The number 1 reason for doing weight bearing exercise: Avoid osteoporosis
Your bones need to stay challenged… Just like your brain needs exercise to stay sharp, your bones need to be loaded to stay strong.
After about aged 30 we start to lose bone density at a very small percentage with women losing it more quickly than men.
Here’s a frightening quote from ILC UK (International Longevity Centre UK):
‘Osteoporosis affects over two million people in the UK; more than double the number of people affected by dementia.’ Breaking Point – Osteoporosis in the UK
In 2015 there were 3.5 million people (50+yrs) with osteoporosis. In the whole population of the UK 21.8% of woman had osteo, compared to 6.8% of men. You can see why it’s got a reputation as a ‘women’s disease’. IOF stats
But there is good news! Weight bearing and resistance exercise helps lower your risk of osteoporosis related injury, and there are certain classes you can take that provide just that.
2. It staves off disease
There is good evidence that taking regular exercise (any exercise) can reduce your chances of developing cardiovascular disease, Type 2 diabetes, and even cancer. They say running is good for your heart, your brain, your waistline and your mental health. That applies to weight training too with the added bonus of less impact on your joints!
3. It boosts metabolism and fat loss
Simply put, muscle burns more energy than any other tissue, so if you want to ‘up’ your basal metabolism (the energy you burn to just keep you alive), resistance training is a must.
4. Strength training regulates insulin and lowers inflammation
Along with keeping away chronic disease, strength training has you burning through glucose, which is good news for those grappling with Type 2 diabetes who consistently need to manage blood sugar levels.
Lifting weights even aids in fighting off inflammation, a marker tied to many diseases. While we don’t quite understand the mechanism yet, studies have suggested that regular resistance training sessions resulted in drops in inflammation in overweight women.
5. It improves posture, sleep, mood and energy levels
Weight training comes with other bonuses, too. It has been proven to positively affect sleep patterns, and as with most exercise, you feel great afterward. So, although you may feel tired from training, you feel better, more content and you’ll rest better too.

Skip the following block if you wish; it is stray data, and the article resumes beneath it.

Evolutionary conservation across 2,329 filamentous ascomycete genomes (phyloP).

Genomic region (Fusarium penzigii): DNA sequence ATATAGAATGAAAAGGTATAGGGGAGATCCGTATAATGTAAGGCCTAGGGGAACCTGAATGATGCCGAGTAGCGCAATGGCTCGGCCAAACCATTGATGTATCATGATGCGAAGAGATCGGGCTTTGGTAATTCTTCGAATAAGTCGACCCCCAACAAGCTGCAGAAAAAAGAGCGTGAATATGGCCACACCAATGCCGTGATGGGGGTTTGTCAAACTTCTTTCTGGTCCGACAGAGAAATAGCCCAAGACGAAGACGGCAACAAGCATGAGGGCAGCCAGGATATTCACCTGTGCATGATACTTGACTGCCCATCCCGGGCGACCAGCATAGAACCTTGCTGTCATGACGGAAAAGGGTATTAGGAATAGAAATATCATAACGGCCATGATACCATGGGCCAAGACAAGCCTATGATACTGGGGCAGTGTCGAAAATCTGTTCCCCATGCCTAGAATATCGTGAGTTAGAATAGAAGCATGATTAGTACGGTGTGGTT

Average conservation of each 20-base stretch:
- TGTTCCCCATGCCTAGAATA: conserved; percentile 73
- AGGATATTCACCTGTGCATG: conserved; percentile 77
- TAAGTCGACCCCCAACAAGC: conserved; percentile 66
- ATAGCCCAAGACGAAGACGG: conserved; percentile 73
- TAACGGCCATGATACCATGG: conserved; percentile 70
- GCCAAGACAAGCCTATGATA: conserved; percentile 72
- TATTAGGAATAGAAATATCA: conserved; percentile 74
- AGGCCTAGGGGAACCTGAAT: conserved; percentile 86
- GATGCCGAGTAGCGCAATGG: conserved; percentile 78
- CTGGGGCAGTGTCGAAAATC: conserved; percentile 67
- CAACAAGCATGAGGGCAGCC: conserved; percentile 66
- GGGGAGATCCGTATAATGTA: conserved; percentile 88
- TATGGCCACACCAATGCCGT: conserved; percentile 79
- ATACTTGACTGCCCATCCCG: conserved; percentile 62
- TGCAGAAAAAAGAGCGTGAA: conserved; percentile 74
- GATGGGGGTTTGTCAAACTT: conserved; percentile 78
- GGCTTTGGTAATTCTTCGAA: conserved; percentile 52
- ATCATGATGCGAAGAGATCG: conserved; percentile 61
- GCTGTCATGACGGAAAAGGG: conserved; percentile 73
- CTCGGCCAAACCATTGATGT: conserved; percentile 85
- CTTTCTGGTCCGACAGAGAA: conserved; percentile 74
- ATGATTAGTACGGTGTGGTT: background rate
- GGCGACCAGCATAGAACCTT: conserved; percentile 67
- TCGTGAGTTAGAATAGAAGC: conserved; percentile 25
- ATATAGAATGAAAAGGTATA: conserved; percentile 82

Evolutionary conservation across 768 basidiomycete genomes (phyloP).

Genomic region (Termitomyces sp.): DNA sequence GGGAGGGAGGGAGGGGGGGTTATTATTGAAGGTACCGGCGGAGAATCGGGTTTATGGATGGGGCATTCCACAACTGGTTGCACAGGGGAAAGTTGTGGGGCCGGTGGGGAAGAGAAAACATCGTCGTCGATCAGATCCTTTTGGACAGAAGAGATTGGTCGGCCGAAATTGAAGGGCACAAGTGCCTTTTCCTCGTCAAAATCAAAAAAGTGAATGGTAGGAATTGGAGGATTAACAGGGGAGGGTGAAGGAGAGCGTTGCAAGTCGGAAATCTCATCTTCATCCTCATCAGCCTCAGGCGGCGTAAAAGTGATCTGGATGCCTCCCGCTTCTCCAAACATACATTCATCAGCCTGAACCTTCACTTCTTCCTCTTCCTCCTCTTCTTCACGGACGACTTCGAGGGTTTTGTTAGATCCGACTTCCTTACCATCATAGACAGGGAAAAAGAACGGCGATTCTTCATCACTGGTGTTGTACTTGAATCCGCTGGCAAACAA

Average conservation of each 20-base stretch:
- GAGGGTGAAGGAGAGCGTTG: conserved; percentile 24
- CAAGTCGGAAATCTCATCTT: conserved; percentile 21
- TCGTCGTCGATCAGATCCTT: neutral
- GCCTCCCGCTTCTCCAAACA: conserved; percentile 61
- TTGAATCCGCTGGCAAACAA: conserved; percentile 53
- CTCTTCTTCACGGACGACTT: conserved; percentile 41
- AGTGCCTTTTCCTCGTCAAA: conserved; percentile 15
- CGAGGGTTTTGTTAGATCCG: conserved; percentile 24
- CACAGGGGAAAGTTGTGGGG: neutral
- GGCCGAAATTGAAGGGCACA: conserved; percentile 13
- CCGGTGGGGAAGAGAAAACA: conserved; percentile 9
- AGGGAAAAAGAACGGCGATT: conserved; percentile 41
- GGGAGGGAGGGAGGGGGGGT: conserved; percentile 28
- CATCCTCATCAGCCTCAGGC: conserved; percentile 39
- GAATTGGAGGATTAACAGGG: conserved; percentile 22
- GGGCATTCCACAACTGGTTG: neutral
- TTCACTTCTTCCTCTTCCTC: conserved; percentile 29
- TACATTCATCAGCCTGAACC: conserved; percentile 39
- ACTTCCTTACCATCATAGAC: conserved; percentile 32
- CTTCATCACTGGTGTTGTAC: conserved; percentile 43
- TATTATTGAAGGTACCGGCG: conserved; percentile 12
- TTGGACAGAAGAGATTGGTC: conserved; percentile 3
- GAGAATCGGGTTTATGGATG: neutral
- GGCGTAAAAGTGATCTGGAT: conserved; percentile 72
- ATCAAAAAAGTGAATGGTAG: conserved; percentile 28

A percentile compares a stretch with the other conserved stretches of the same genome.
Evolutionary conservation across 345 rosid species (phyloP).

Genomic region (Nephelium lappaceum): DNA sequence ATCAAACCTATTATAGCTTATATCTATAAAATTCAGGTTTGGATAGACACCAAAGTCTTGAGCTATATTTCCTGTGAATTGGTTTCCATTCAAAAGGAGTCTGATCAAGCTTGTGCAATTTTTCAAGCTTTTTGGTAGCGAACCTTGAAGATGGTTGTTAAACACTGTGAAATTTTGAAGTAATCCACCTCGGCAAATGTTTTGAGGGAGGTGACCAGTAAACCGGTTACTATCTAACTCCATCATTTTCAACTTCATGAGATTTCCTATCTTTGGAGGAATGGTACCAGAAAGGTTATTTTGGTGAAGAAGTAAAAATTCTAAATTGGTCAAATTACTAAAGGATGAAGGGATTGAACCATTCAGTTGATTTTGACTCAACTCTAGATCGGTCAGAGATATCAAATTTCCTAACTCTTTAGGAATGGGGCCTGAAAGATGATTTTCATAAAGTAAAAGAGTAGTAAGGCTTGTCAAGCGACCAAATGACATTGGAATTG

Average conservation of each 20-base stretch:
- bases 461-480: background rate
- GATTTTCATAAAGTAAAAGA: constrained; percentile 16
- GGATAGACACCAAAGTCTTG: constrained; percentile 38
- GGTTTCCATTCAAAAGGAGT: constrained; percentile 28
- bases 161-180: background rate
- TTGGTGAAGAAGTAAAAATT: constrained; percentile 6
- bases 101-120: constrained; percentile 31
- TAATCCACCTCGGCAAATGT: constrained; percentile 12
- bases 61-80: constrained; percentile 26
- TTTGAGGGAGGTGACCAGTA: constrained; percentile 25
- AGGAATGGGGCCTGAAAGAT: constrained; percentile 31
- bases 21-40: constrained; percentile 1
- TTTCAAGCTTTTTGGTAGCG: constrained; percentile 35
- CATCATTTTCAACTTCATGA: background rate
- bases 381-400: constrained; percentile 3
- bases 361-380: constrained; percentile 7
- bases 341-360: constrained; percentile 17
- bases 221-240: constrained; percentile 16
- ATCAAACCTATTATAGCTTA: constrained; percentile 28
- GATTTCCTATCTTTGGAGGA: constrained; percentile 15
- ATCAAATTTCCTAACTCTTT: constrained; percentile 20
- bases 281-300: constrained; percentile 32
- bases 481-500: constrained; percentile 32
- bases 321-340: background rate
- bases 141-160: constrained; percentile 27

6. It improves strength and endurance
This class will deliver strong, toned muscles, rather than bulking up you up. And, if your legs get stronger, then the amount of time you can spend standing, running, walking, or on a bike will get longer, so it fits with other healthy activities. Even very good runners who do weight training can improve their running efficiency.
7. It improves balance and reduces the risk of falls
Strength training, especially as we age, provides better balance by strengthening your legs, which will help you do your everyday tasks more easily, and safely. A postmenopausal woman has a 50% chance of sustaining an osteoporosis-related fracture in her lifetime. (Breaking Point – Osteoporosis in the UK). I am sure that many of us know a friend or relative who’s had a fall, or required a knee or hip replacement. Generally, the more active they are before, the better the recovery. But you need to put the work in now!
8. Best thing – it’s FUN!
Honestly! I teach Pump every Monday night and it’s my fave class to teach. If you don’t know what goes on, take a look at the blog, ‘What’s Pump all about then?’ There’s a great video explaining what we do and some examples of the moves…
You’ll notice results fast as your strength increases and you won’t even mind the soreness the day after (which I love – I know, I am a bit weird). As you adapt, it will get easier and then you’ll have to up your weights!
If I’ve convinced you to do some weight training, join Ad Astra for Pump. We meet at the Carterton Community Centre, where you can use our equipment. Or you can Pump in the comfort of your own home over Zoom, using dumbbells or even baked bean tins.